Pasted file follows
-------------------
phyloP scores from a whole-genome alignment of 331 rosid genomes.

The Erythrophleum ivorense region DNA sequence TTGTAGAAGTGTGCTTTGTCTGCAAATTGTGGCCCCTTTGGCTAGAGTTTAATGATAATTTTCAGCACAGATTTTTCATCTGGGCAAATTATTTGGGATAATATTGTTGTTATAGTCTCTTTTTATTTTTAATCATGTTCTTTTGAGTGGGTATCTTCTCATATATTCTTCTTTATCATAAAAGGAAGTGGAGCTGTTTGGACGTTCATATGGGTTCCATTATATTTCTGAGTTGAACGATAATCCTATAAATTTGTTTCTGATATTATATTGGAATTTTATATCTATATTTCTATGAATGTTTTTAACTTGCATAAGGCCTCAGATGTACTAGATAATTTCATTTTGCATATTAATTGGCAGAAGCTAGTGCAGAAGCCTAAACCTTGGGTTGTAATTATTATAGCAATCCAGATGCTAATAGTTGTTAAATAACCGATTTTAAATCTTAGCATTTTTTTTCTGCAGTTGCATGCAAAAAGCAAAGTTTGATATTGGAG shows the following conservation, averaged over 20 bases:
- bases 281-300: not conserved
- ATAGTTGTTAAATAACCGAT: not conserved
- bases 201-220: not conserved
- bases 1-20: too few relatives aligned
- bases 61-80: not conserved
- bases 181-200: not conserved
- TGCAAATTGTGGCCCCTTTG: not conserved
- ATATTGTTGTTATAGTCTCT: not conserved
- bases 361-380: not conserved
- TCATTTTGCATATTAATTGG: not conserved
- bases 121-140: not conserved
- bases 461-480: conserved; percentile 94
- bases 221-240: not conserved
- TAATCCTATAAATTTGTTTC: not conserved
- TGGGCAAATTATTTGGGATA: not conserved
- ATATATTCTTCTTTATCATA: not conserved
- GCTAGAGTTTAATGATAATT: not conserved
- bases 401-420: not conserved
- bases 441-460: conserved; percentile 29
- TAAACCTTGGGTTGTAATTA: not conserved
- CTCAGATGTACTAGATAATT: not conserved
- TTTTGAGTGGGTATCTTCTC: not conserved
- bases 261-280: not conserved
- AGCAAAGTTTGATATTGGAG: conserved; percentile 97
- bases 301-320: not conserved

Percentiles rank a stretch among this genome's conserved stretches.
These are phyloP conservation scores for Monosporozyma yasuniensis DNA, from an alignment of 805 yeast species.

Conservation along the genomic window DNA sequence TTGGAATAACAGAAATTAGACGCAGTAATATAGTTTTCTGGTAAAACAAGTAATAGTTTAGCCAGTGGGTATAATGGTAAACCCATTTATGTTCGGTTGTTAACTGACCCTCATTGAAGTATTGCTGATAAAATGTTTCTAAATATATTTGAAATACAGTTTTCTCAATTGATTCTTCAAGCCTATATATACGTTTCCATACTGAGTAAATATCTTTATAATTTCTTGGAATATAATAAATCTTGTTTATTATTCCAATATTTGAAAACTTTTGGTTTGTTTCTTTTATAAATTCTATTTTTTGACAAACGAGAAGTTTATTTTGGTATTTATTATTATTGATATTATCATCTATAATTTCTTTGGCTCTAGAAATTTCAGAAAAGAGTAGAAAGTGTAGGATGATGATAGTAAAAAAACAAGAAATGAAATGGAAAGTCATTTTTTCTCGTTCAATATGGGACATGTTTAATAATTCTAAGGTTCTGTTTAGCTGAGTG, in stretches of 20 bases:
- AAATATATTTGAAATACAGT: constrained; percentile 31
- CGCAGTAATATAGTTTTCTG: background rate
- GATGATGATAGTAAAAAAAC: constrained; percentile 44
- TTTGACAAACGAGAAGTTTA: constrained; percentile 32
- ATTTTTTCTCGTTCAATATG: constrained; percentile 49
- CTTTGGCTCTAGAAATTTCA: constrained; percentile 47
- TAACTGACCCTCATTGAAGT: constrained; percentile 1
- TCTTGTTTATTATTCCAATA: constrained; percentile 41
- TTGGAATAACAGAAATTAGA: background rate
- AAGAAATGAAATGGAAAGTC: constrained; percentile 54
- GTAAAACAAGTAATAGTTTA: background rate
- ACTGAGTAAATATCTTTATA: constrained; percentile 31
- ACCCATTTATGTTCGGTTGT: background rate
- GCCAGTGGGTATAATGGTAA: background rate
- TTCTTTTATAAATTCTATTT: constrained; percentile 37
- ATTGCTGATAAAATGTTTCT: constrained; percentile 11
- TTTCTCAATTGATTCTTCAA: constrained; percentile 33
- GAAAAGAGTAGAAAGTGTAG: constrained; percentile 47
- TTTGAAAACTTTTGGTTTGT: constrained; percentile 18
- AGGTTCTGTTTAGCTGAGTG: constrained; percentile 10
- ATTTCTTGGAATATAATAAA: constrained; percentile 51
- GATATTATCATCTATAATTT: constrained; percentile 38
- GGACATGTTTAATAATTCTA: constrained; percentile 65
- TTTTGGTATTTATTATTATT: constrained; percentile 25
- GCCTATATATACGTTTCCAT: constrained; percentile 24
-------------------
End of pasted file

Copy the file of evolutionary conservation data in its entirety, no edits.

phyloP scores from a whole-genome alignment of 331 rosid genomes.

The Erythrophleum ivorense region DNA sequence TTGTAGAAGTGTGCTTTGTCTGCAAATTGTGGCCCCTTTGGCTAGAGTTTAATGATAATTTTCAGCACAGATTTTTCATCTGGGCAAATTATTTGGGATAATATTGTTGTTATAGTCTCTTTTTATTTTTAATCATGTTCTTTTGAGTGGGTATCTTCTCATATATTCTTCTTTATCATAAAAGGAAGTGGAGCTGTTTGGACGTTCATATGGGTTCCATTATATTTCTGAGTTGAACGATAATCCTATAAATTTGTTTCTGATATTATATTGGAATTTTATATCTATATTTCTATGAATGTTTTTAACTTGCATAAGGCCTCAGATGTACTAGATAATTTCATTTTGCATATTAATTGGCAGAAGCTAGTGCAGAAGCCTAAACCTTGGGTTGTAATTATTATAGCAATCCAGATGCTAATAGTTGTTAAATAACCGATTTTAAATCTTAGCATTTTTTTTCTGCAGTTGCATGCAAAAAGCAAAGTTTGATATTGGAG shows the following conservation, averaged over 20 bases:
- bases 281-300: not conserved
- ATAGTTGTTAAATAACCGAT: not conserved
- bases 201-220: not conserved
- bases 1-20: too few relatives aligned
- bases 61-80: not conserved
- bases 181-200: not conserved
- TGCAAATTGTGGCCCCTTTG: not conserved
- ATATTGTTGTTATAGTCTCT: not conserved
- bases 361-380: not conserved
- TCATTTTGCATATTAATTGG: not conserved
- bases 121-140: not conserved
- bases 461-480: conserved; percentile 94
- bases 221-240: not conserved
- TAATCCTATAAATTTGTTTC: not conserved
- TGGGCAAATTATTTGGGATA: not conserved
- ATATATTCTTCTTTATCATA: not conserved
- GCTAGAGTTTAATGATAATT: not conserved
- bases 401-420: not conserved
- bases 441-460: conserved; percentile 29
- TAAACCTTGGGTTGTAATTA: not conserved
- CTCAGATGTACTAGATAATT: not conserved
- TTTTGAGTGGGTATCTTCTC: not conserved
- bases 261-280: not conserved
- AGCAAAGTTTGATATTGGAG: conserved; percentile 97
- bases 301-320: not conserved

Percentiles rank a stretch among this genome's conserved stretches.
These are phyloP conservation scores for Monosporozyma yasuniensis DNA, from an alignment of 805 yeast species.

Conservation along the genomic window DNA sequence TTGGAATAACAGAAATTAGACGCAGTAATATAGTTTTCTGGTAAAACAAGTAATAGTTTAGCCAGTGGGTATAATGGTAAACCCATTTATGTTCGGTTGTTAACTGACCCTCATTGAAGTATTGCTGATAAAATGTTTCTAAATATATTTGAAATACAGTTTTCTCAATTGATTCTTCAAGCCTATATATACGTTTCCATACTGAGTAAATATCTTTATAATTTCTTGGAATATAATAAATCTTGTTTATTATTCCAATATTTGAAAACTTTTGGTTTGTTTCTTTTATAAATTCTATTTTTTGACAAACGAGAAGTTTATTTTGGTATTTATTATTATTGATATTATCATCTATAATTTCTTTGGCTCTAGAAATTTCAGAAAAGAGTAGAAAGTGTAGGATGATGATAGTAAAAAAACAAGAAATGAAATGGAAAGTCATTTTTTCTCGTTCAATATGGGACATGTTTAATAATTCTAAGGTTCTGTTTAGCTGAGTG, in stretches of 20 bases:
- AAATATATTTGAAATACAGT: constrained; percentile 31
- CGCAGTAATATAGTTTTCTG: background rate
- GATGATGATAGTAAAAAAAC: constrained; percentile 44
- TTTGACAAACGAGAAGTTTA: constrained; percentile 32
- ATTTTTTCTCGTTCAATATG: constrained; percentile 49
- CTTTGGCTCTAGAAATTTCA: constrained; percentile 47
- TAACTGACCCTCATTGAAGT: constrained; percentile 1
- TCTTGTTTATTATTCCAATA: constrained; percentile 41
- TTGGAATAACAGAAATTAGA: background rate
- AAGAAATGAAATGGAAAGTC: constrained; percentile 54
- GTAAAACAAGTAATAGTTTA: background rate
- ACTGAGTAAATATCTTTATA: constrained; percentile 31
- ACCCATTTATGTTCGGTTGT: background rate
- GCCAGTGGGTATAATGGTAA: background rate
- TTCTTTTATAAATTCTATTT: constrained; percentile 37
- ATTGCTGATAAAATGTTTCT: constrained; percentile 11
- TTTCTCAATTGATTCTTCAA: constrained; percentile 33
- GAAAAGAGTAGAAAGTGTAG: constrained; percentile 47
- TTTGAAAACTTTTGGTTTGT: constrained; percentile 18
- AGGTTCTGTTTAGCTGAGTG: constrained; percentile 10
- ATTTCTTGGAATATAATAAA: constrained; percentile 51
- GATATTATCATCTATAATTT: constrained; percentile 38
- GGACATGTTTAATAATTCTA: constrained; percentile 65
- TTTTGGTATTTATTATTATT: constrained; percentile 25
- GCCTATATATACGTTTCCAT: constrained; percentile 24